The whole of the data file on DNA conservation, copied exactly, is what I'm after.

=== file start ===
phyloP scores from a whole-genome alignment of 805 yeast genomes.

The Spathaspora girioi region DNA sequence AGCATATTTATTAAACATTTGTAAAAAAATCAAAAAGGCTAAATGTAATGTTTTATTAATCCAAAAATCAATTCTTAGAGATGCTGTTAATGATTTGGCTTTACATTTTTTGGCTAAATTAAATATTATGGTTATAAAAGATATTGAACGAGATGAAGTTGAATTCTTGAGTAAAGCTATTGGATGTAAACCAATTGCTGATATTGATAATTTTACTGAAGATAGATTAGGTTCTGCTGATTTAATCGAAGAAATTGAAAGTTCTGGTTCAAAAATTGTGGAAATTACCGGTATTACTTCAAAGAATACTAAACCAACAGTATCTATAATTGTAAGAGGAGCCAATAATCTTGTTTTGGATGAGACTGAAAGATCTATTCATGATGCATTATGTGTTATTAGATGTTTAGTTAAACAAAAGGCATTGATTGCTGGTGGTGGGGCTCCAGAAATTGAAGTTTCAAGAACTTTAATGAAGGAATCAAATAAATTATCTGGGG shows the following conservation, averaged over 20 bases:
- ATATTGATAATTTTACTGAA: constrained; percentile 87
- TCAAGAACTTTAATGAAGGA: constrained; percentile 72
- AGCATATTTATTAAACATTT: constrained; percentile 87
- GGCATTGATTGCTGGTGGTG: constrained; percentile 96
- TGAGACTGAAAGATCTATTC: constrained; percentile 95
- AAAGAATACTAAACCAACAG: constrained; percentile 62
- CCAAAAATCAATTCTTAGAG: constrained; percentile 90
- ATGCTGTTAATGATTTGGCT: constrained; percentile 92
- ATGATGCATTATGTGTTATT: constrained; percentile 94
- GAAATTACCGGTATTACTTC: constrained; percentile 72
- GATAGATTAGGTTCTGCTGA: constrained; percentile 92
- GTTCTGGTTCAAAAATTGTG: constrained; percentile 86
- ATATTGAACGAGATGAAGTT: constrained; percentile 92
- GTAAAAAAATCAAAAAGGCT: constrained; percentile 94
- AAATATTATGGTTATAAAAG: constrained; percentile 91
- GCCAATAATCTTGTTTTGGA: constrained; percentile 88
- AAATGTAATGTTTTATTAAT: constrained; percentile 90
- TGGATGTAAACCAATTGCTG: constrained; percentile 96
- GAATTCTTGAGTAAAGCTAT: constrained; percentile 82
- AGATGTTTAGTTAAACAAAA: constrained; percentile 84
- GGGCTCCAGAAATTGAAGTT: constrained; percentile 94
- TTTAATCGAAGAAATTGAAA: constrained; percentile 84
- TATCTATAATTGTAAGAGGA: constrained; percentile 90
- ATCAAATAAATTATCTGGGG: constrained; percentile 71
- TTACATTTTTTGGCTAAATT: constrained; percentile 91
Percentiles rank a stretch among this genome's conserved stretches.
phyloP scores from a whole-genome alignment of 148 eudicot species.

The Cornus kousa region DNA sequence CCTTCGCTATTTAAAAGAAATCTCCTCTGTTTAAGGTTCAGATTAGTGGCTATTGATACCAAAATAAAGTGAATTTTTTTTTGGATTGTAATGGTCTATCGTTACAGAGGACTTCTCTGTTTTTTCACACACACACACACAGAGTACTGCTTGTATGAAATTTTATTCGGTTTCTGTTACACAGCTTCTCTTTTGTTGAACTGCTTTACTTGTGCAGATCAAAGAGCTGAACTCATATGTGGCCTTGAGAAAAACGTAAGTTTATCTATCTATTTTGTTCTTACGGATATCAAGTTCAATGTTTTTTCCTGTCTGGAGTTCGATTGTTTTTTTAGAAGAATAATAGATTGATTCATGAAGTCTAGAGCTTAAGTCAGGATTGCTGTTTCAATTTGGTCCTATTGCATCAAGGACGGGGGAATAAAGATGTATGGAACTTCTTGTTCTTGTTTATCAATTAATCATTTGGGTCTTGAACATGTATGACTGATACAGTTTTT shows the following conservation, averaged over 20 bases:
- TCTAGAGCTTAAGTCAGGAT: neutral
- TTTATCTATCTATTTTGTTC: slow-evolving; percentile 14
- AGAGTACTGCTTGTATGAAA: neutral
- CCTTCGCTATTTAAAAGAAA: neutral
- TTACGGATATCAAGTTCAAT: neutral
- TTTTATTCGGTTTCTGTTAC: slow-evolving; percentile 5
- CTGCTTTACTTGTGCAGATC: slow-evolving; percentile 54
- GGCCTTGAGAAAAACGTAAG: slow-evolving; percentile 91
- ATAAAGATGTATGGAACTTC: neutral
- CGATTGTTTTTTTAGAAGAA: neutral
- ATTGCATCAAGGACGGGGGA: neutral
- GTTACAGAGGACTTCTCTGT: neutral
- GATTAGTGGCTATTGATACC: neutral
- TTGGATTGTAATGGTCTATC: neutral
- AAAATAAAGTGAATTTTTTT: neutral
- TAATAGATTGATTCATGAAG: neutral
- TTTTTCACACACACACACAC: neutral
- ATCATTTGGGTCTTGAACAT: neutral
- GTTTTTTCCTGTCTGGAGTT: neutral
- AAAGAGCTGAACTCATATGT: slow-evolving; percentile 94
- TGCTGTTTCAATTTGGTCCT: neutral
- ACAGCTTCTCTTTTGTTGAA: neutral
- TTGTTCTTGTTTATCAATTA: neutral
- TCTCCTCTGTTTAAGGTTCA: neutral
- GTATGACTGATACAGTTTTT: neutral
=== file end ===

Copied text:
phyloP scores from a whole-genome alignment of 805 yeast genomes.

The Spathaspora girioi region DNA sequence AGCATATTTATTAAACATTTGTAAAAAAATCAAAAAGGCTAAATGTAATGTTTTATTAATCCAAAAATCAATTCTTAGAGATGCTGTTAATGATTTGGCTTTACATTTTTTGGCTAAATTAAATATTATGGTTATAAAAGATATTGAACGAGATGAAGTTGAATTCTTGAGTAAAGCTATTGGATGTAAACCAATTGCTGATATTGATAATTTTACTGAAGATAGATTAGGTTCTGCTGATTTAATCGAAGAAATTGAAAGTTCTGGTTCAAAAATTGTGGAAATTACCGGTATTACTTCAAAGAATACTAAACCAACAGTATCTATAATTGTAAGAGGAGCCAATAATCTTGTTTTGGATGAGACTGAAAGATCTATTCATGATGCATTATGTGTTATTAGATGTTTAGTTAAACAAAAGGCATTGATTGCTGGTGGTGGGGCTCCAGAAATTGAAGTTTCAAGAACTTTAATGAAGGAATCAAATAAATTATCTGGGG shows the following conservation, averaged over 20 bases:
- ATATTGATAATTTTACTGAA: constrained; percentile 87
- TCAAGAACTTTAATGAAGGA: constrained; percentile 72
- AGCATATTTATTAAACATTT: constrained; percentile 87
- GGCATTGATTGCTGGTGGTG: constrained; percentile 96
- TGAGACTGAAAGATCTATTC: constrained; percentile 95
- AAAGAATACTAAACCAACAG: constrained; percentile 62
- CCAAAAATCAATTCTTAGAG: constrained; percentile 90
- ATGCTGTTAATGATTTGGCT: constrained; percentile 92
- ATGATGCATTATGTGTTATT: constrained; percentile 94
- GAAATTACCGGTATTACTTC: constrained; percentile 72
- GATAGATTAGGTTCTGCTGA: constrained; percentile 92
- GTTCTGGTTCAAAAATTGTG: constrained; percentile 86
- ATATTGAACGAGATGAAGTT: constrained; percentile 92
- GTAAAAAAATCAAAAAGGCT: constrained; percentile 94
- AAATATTATGGTTATAAAAG: constrained; percentile 91
- GCCAATAATCTTGTTTTGGA: constrained; percentile 88
- AAATGTAATGTTTTATTAAT: constrained; percentile 90
- TGGATGTAAACCAATTGCTG: constrained; percentile 96
- GAATTCTTGAGTAAAGCTAT: constrained; percentile 82
- AGATGTTTAGTTAAACAAAA: constrained; percentile 84
- GGGCTCCAGAAATTGAAGTT: constrained; percentile 94
- TTTAATCGAAGAAATTGAAA: constrained; percentile 84
- TATCTATAATTGTAAGAGGA: constrained; percentile 90
- ATCAAATAAATTATCTGGGG: constrained; percentile 71
- TTACATTTTTTGGCTAAATT: constrained; percentile 91
Percentiles rank a stretch among this genome's conserved stretches.
phyloP scores from a whole-genome alignment of 148 eudicot species.

The Cornus kousa region DNA sequence CCTTCGCTATTTAAAAGAAATCTCCTCTGTTTAAGGTTCAGATTAGTGGCTATTGATACCAAAATAAAGTGAATTTTTTTTTGGATTGTAATGGTCTATCGTTACAGAGGACTTCTCTGTTTTTTCACACACACACACACAGAGTACTGCTTGTATGAAATTTTATTCGGTTTCTGTTACACAGCTTCTCTTTTGTTGAACTGCTTTACTTGTGCAGATCAAAGAGCTGAACTCATATGTGGCCTTGAGAAAAACGTAAGTTTATCTATCTATTTTGTTCTTACGGATATCAAGTTCAATGTTTTTTCCTGTCTGGAGTTCGATTGTTTTTTTAGAAGAATAATAGATTGATTCATGAAGTCTAGAGCTTAAGTCAGGATTGCTGTTTCAATTTGGTCCTATTGCATCAAGGACGGGGGAATAAAGATGTATGGAACTTCTTGTTCTTGTTTATCAATTAATCATTTGGGTCTTGAACATGTATGACTGATACAGTTTTT shows the following conservation, averaged over 20 bases:
- TCTAGAGCTTAAGTCAGGAT: neutral
- TTTATCTATCTATTTTGTTC: slow-evolving; percentile 14
- AGAGTACTGCTTGTATGAAA: neutral
- CCTTCGCTATTTAAAAGAAA: neutral
- TTACGGATATCAAGTTCAAT: neutral
- TTTTATTCGGTTTCTGTTAC: slow-evolving; percentile 5
- CTGCTTTACTTGTGCAGATC: slow-evolving; percentile 54
- GGCCTTGAGAAAAACGTAAG: slow-evolving; percentile 91
- ATAAAGATGTATGGAACTTC: neutral
- CGATTGTTTTTTTAGAAGAA: neutral
- ATTGCATCAAGGACGGGGGA: neutral
- GTTACAGAGGACTTCTCTGT: neutral
- GATTAGTGGCTATTGATACC: neutral
- TTGGATTGTAATGGTCTATC: neutral
- AAAATAAAGTGAATTTTTTT: neutral
- TAATAGATTGATTCATGAAG: neutral
- TTTTTCACACACACACACAC: neutral
- ATCATTTGGGTCTTGAACAT: neutral
- GTTTTTTCCTGTCTGGAGTT: neutral
- AAAGAGCTGAACTCATATGT: slow-evolving; percentile 94
- TGCTGTTTCAATTTGGTCCT: neutral
- ACAGCTTCTCTTTTGTTGAA: neutral
- TTGTTCTTGTTTATCAATTA: neutral
- TCTCCTCTGTTTAAGGTTCA: neutral
- GTATGACTGATACAGTTTTT: neutral